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Vaccines, variants and the surge: reporting on the pandemic in 2021


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WMFE health reporter Abe Aboraya gets a COVID-19 vaccine. Photo: Abe Aboraya / WMFE


At the start of 2021 there were high hopes for COVID-19 vaccines. Nearly twelve months later, tens of millions of Americans are vaccinated, but the vaccines have become increasingly politicized, and in the meantime, Florida weathered the worst impacts of the delta variant surge over the summer. 

We look back at the milestones in the second year of the pandemic and what’s in store for 2022, with health reporters Abe Aboraya of WMFE and Verónica Zaragovia of WLRN

“Thinking back on this, the amount of effort that was put into the vaccine distribution in the state, when it first became available was really pretty staggering to see,” says Aboraya.

He says those efforts shifted as the year went on from vaccines to monoclonal antibodies.

“It’s really been pretty fascinating to see the evolution of just the public opinion and how the politics has sort of bled into that on just a basic public health issue.”

Meanwhile Zaragovia says the state of Florida’s efforts to block Federal vaccine mandates are currently tied up in the court system.

“There are attempts to try to block vaccine requirements. But I will point out that the federal requirements do allow for regular testing, so they’re not mandating vaccines if you’re willing to get tested regularly.”

The political battle over how to manage the pandemic response spilled over into public schools where school boards faced off with Gov. DeSantis’s administration over mask requirements among other restrictions.

Zaragovia says while data indicate children who get COVID-19 are less likely than adults to become extremely ill, there are still cases of children being hospitalized and having to be intubated.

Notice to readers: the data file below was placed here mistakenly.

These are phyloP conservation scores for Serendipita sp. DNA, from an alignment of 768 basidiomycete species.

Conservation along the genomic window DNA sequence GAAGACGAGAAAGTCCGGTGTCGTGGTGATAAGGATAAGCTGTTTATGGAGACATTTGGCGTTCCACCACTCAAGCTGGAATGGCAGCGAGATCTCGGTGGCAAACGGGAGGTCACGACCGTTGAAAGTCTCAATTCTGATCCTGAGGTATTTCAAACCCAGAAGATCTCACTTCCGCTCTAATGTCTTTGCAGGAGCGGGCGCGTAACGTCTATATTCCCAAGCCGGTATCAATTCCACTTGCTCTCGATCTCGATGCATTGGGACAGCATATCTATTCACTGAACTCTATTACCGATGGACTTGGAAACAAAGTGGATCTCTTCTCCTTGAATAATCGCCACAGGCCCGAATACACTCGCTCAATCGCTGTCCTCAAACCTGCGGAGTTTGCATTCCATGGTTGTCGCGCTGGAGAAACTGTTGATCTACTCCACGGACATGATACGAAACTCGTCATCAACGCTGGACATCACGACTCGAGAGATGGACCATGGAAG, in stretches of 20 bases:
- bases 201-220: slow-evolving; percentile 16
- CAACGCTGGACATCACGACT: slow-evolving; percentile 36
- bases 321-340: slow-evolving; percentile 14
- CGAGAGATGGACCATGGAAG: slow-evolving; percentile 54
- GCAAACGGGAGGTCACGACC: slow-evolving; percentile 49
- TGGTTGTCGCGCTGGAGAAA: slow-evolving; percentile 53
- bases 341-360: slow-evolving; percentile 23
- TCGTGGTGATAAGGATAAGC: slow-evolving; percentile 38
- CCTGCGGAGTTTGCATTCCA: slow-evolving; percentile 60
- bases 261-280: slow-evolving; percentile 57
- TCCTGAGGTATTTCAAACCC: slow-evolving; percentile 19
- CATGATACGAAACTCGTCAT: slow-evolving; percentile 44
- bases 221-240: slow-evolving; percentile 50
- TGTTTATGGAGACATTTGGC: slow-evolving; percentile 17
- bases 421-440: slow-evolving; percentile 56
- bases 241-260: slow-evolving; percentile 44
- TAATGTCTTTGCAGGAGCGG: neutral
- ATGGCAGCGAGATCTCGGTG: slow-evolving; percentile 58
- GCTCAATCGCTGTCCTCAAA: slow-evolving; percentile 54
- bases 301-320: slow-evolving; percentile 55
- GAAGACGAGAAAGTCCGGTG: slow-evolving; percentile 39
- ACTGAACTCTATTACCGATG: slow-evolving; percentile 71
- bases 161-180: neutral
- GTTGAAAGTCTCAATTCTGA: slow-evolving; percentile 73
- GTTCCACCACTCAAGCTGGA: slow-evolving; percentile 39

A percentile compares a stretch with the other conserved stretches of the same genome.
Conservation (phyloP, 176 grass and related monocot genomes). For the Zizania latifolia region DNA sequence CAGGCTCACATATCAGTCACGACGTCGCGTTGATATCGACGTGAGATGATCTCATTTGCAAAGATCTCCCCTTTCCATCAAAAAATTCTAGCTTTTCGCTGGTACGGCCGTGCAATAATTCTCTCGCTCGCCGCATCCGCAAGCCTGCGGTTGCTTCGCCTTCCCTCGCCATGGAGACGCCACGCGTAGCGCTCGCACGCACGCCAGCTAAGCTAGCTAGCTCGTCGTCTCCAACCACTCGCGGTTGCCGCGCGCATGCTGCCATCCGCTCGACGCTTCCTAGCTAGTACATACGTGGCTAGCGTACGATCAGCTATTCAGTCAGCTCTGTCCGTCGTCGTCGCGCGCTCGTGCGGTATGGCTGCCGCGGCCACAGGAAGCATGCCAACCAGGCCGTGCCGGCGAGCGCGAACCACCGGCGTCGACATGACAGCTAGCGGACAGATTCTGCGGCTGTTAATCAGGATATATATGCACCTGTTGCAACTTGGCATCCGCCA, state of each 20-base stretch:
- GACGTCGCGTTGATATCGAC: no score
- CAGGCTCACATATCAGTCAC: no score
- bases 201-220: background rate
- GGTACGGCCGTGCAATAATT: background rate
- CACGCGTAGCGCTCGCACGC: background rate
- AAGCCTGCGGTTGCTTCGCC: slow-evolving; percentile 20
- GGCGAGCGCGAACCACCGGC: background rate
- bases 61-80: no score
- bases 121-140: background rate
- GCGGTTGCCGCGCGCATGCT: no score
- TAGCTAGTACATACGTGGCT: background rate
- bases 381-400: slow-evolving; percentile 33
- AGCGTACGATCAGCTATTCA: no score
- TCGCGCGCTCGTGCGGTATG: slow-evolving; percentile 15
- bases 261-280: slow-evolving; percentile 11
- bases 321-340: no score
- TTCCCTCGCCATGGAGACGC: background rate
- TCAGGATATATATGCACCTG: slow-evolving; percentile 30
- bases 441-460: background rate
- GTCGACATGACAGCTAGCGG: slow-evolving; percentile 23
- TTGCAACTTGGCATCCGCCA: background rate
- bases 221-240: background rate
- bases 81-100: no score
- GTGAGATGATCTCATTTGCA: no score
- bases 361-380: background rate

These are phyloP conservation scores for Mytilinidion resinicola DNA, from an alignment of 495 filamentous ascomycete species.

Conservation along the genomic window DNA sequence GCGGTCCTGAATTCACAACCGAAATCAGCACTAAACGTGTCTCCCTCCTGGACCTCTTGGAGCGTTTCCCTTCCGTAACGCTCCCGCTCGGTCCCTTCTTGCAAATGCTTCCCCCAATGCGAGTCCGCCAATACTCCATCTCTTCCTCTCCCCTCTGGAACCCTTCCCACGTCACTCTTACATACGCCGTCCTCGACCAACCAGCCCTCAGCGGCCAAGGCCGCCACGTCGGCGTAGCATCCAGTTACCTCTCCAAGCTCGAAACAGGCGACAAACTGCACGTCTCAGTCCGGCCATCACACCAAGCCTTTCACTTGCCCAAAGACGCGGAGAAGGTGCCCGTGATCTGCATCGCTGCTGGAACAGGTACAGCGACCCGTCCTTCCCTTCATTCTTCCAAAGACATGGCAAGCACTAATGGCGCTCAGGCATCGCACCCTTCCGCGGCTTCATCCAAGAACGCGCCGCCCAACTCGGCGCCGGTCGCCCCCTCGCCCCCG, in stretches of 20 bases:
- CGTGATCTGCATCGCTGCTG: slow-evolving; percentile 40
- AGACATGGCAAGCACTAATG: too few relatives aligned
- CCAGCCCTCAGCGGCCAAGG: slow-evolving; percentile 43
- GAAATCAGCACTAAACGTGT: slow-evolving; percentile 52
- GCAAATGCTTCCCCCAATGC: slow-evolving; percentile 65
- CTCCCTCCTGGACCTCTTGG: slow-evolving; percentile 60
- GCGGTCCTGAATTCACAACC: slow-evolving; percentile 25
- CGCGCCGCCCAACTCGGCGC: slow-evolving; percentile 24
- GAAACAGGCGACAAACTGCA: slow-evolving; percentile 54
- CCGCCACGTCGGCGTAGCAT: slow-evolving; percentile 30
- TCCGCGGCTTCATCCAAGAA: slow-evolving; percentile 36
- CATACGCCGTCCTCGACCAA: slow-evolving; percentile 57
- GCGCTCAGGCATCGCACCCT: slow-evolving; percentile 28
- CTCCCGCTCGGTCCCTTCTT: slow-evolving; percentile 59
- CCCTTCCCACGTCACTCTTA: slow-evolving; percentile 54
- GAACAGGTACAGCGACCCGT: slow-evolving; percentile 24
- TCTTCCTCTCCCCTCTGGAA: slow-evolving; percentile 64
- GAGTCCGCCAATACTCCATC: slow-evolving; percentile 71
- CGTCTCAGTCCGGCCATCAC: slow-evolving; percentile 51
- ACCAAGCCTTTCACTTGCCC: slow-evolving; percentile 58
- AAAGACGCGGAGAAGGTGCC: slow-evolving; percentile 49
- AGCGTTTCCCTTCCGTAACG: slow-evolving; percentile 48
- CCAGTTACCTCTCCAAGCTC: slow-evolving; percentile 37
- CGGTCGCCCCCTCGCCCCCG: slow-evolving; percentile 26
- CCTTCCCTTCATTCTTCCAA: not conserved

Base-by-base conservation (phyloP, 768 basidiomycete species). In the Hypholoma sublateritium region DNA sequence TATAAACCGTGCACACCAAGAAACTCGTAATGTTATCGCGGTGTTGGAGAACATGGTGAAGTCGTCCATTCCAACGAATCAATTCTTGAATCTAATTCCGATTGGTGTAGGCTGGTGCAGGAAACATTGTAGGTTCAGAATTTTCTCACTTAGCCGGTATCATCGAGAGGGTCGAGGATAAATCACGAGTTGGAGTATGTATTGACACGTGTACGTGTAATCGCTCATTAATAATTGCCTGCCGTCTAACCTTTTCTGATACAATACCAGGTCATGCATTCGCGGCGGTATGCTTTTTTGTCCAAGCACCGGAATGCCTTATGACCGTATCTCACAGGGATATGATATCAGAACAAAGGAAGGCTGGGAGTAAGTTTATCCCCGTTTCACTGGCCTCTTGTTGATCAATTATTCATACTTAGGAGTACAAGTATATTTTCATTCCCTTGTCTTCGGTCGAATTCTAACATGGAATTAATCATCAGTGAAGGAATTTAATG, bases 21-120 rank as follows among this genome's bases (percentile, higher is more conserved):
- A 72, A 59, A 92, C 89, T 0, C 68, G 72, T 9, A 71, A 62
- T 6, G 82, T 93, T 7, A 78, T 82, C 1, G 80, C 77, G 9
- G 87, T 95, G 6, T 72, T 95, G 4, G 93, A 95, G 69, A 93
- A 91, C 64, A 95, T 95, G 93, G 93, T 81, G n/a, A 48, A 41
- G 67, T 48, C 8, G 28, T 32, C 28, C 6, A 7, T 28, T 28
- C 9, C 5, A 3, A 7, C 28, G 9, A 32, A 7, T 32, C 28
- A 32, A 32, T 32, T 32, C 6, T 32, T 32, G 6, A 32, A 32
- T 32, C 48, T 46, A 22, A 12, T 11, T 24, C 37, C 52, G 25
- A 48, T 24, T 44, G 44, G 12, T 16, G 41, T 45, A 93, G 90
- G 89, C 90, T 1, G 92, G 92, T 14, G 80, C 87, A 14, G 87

She says experts are also concerned about what the long-term effects of COVID may be on children, and so they are recommending that they get vaccinated.

“On the other hand, there have been a lot of concerns about the mental health impact on children who didn’t go to school when when schools were closed down,” says Zaragovia.

“And so also that has caused a lot of stress for parents who couldn’t afford to leave work during that time or to hire someone to take care of their children. So it’s been very difficult and the arguments on both sides, they both carry their weight.”

The summer COVID-19 surge which put Florida at the epicenter of the pandemic also had a knock-on effect on non-COVID related health care, as hospitals postponed non-urgent care to cope with the onrush of patients.

“It absolutely had a major impact. What the actual toll of that is a little bit harder to quantify. But we do know that the all-cause mortality, if you look at the just the number of people who have died, regardless of [the reason], in states that had high levels of ICU occupancy…the all cause mortality went up after that,” says Aboraya.

“It’s not just about COVID, the people who are ending up in the hospital, and, you know, causing major shortages of staff and resources. It’s affecting other people as well.”

As for what 2022 has in store, questions remain about the impact of Omicron and future variants of COVID-19.

“And what that kind of impact is going to have? I mean, are we going to get to a point where you know, that we have a high enough level of vaccinations that things kind of go back to normal?”

Zaragovia says another big question is how effective the vaccines are long term.

“That’ll be interesting to see whether that’s going to change and even the discussion around booster shots, because that made me think, well, there’s been a little bit of stigma around the booster shot as this privilege for countries like the United States, when so many countries are still struggling to get their population just vaccinated with the first two rounds.”


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About Matthew Peddie

Matt Peddie

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